Is an IRA a good investment? Actually, an IRA is not a investment. Instead, it is an account. Within the IRA you can hold investments.
Hey everybody, it's Ryan here. All right, so today I want to talk to you a little bit about IRAs. And specifically, I want to address a question that I get asked from time to time and just came up again today that every time I get asked this question, I know that there's a little bit of confusion about how IRAs work and how investments work and all that sort of thing. So here's the question. Is an IRA a good investment? Now, the interesting thing about that question is it's actually kind of a trick question. Now, I know if you're asking the question, you're not asking it as a trick. Instead, you're trying to find out the answer. I totally understand. But the reason that I see it's actually kind of a trick question is that an IRA is actually not an investment.
So it's not a good investment, it's not a bad investment. It's not an investment. All an IRA is is it's just an account. That's all. And within the IRA, you can have investments. You can have stocks, bonds, mutual funds, exchange traded funds, what have you, but an IRA in and of itself is not an investment. You can also have, by the way, inside of an IRA, you can have that money just sitting in a savings account or inside of a CD, okay? You can have all those different types of investments and/or savings vehicles inside of your IRA account.
Now, a different question and a question I think is more along the lines of what people are probably really wanting to know is, is an IRA a good account to have? Now, the answer to that is going to depend upon your personal financial situation, but let's talk about that a little bit. Now, there's multiple different types of IRA accounts, right? You've got traditional IRAs, rollover IRAs, Roth IRAs, SEP IRAs, simple IRAs, right? It's becoming almost just a tongue twister here for me just to say all the different IRA accounts. And we're not going to go through all the different IRA accounts here today. Just know that they all have different rules as far as how much you can contribute, who's eligible to contribute and all that sort of thing. That would be for a whole other video. The key thing for you to know is just all of these accounts, typically the main advantage for many of them, or at least I should say the main potential advantage for many of them comes in the taxes. So it all has to do with how your money is taxed.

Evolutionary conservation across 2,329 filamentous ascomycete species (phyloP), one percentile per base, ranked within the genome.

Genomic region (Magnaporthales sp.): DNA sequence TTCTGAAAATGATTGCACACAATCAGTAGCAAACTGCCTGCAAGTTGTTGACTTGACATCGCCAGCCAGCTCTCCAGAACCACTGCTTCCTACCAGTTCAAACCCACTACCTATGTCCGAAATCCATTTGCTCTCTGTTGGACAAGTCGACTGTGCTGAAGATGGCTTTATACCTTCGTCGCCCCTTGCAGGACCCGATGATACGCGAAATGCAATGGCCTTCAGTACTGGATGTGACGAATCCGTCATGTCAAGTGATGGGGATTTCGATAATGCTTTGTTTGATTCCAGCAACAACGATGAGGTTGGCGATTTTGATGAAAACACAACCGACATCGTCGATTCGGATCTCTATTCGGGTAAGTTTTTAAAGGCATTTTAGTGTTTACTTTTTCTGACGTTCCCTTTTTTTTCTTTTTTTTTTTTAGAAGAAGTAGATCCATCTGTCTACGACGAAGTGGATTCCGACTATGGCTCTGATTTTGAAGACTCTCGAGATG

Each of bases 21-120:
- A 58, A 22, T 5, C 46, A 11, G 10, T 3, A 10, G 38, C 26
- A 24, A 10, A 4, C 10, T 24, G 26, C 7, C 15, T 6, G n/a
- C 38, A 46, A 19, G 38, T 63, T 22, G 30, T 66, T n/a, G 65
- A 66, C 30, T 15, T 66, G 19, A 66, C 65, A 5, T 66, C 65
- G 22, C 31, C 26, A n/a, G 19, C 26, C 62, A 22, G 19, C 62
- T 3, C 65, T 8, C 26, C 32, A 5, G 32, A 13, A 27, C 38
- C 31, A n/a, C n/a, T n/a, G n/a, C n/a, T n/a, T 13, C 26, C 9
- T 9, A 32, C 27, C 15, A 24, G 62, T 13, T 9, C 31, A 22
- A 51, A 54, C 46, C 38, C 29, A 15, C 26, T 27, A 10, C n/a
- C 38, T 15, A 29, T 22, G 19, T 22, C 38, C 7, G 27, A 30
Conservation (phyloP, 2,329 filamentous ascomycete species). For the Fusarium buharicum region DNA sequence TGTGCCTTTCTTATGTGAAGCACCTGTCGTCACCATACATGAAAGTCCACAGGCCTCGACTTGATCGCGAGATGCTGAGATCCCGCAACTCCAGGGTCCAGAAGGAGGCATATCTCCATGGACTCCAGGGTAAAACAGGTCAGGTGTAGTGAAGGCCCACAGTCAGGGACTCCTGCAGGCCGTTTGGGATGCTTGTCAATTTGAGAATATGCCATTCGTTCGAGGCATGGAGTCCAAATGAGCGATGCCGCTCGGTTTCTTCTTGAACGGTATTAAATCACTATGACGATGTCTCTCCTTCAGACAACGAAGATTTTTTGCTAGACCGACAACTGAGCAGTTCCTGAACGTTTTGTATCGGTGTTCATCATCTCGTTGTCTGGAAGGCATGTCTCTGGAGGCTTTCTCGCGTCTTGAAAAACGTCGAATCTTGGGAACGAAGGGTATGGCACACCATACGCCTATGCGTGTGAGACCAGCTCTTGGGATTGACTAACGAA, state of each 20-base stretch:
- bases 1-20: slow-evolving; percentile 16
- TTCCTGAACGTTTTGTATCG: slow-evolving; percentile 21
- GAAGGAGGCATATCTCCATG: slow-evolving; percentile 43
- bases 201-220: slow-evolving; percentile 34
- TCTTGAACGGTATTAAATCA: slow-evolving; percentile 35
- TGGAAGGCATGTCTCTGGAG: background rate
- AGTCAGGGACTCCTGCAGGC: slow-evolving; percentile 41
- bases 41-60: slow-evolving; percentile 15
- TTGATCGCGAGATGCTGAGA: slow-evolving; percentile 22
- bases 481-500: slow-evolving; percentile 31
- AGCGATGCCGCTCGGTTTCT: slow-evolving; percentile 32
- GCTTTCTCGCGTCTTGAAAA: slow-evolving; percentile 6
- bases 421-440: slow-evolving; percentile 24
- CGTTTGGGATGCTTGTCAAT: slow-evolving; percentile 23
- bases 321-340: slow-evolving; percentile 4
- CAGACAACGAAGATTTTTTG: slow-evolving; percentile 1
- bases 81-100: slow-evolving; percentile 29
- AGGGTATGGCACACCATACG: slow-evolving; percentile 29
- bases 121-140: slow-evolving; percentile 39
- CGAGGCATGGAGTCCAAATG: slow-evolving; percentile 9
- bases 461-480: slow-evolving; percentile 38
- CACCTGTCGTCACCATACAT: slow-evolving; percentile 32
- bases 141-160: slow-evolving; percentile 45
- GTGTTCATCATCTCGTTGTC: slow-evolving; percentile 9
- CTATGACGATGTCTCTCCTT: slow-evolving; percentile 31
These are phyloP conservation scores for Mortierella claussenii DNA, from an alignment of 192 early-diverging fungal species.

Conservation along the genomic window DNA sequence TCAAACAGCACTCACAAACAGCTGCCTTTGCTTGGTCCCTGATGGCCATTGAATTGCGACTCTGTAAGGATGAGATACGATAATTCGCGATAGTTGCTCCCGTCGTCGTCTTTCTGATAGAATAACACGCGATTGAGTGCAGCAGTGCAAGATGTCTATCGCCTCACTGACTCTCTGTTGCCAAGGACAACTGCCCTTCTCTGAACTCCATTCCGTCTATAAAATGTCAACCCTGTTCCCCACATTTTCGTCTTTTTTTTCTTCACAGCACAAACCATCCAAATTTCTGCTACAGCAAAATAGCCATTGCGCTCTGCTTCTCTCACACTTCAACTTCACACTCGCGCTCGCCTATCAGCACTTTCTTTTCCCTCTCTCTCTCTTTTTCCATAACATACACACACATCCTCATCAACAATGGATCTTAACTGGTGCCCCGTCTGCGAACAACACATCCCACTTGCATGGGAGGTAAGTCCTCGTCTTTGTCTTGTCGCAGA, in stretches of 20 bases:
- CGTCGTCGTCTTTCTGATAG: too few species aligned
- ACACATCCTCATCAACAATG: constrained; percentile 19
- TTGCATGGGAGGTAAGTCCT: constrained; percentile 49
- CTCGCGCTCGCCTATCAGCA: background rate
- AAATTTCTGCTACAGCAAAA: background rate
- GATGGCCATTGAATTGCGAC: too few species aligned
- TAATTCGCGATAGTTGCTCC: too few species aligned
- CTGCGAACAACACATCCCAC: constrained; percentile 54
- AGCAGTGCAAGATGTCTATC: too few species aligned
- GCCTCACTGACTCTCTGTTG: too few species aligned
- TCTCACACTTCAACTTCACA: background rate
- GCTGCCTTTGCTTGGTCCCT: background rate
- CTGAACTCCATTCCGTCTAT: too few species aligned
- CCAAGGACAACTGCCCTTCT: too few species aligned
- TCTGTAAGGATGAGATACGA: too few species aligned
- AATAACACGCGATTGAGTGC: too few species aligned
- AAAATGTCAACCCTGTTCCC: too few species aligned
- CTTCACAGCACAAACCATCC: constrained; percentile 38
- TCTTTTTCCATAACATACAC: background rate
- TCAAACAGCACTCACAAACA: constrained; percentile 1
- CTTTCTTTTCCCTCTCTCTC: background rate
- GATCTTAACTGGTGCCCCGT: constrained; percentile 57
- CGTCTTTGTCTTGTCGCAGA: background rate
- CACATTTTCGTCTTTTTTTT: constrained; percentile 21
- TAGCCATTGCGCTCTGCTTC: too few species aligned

So as an example, with a traditional IRA, you can contribute to a traditional IRA and potentially you can get a tax deduction. Not everyone can. So there's some rules behind that. But you can get a tax deduction perhaps. And if you get that, it's always nice to be able to get the tax deduction and then your money can grow tax deferred, meaning that you don't have to pay income taxes on any of the growth, on any of the capital gains, dividends, interest, any of that every single year. And instead, you don't have to worry about paying any taxes on any of the growth until typically after you're 59 and a half and into retirement and you go to take withdrawals. And then when you do, you'll have to pay taxes at ordinary income tax rates on the money that you withdraw.
That's on a traditional IRA. And like on a Roth IRA, again, presuming that you're eligible to make the contribution to a Roth, the money that goes in is after tax. So you've already paid taxes on the amount that you're going to contribute. It then also grows tax deferred. So again, you're not having to pay taxes on any other growth. And then also potentially, after the age of 59 and a half in retirement, you can take out a qualified distribution and not have to pay any income taxes whatsoever.
All right, I hope that was helpful. If you have questions on any of this, feel free to reach out to me. You take care of yourself and I look forward to talking to you soon.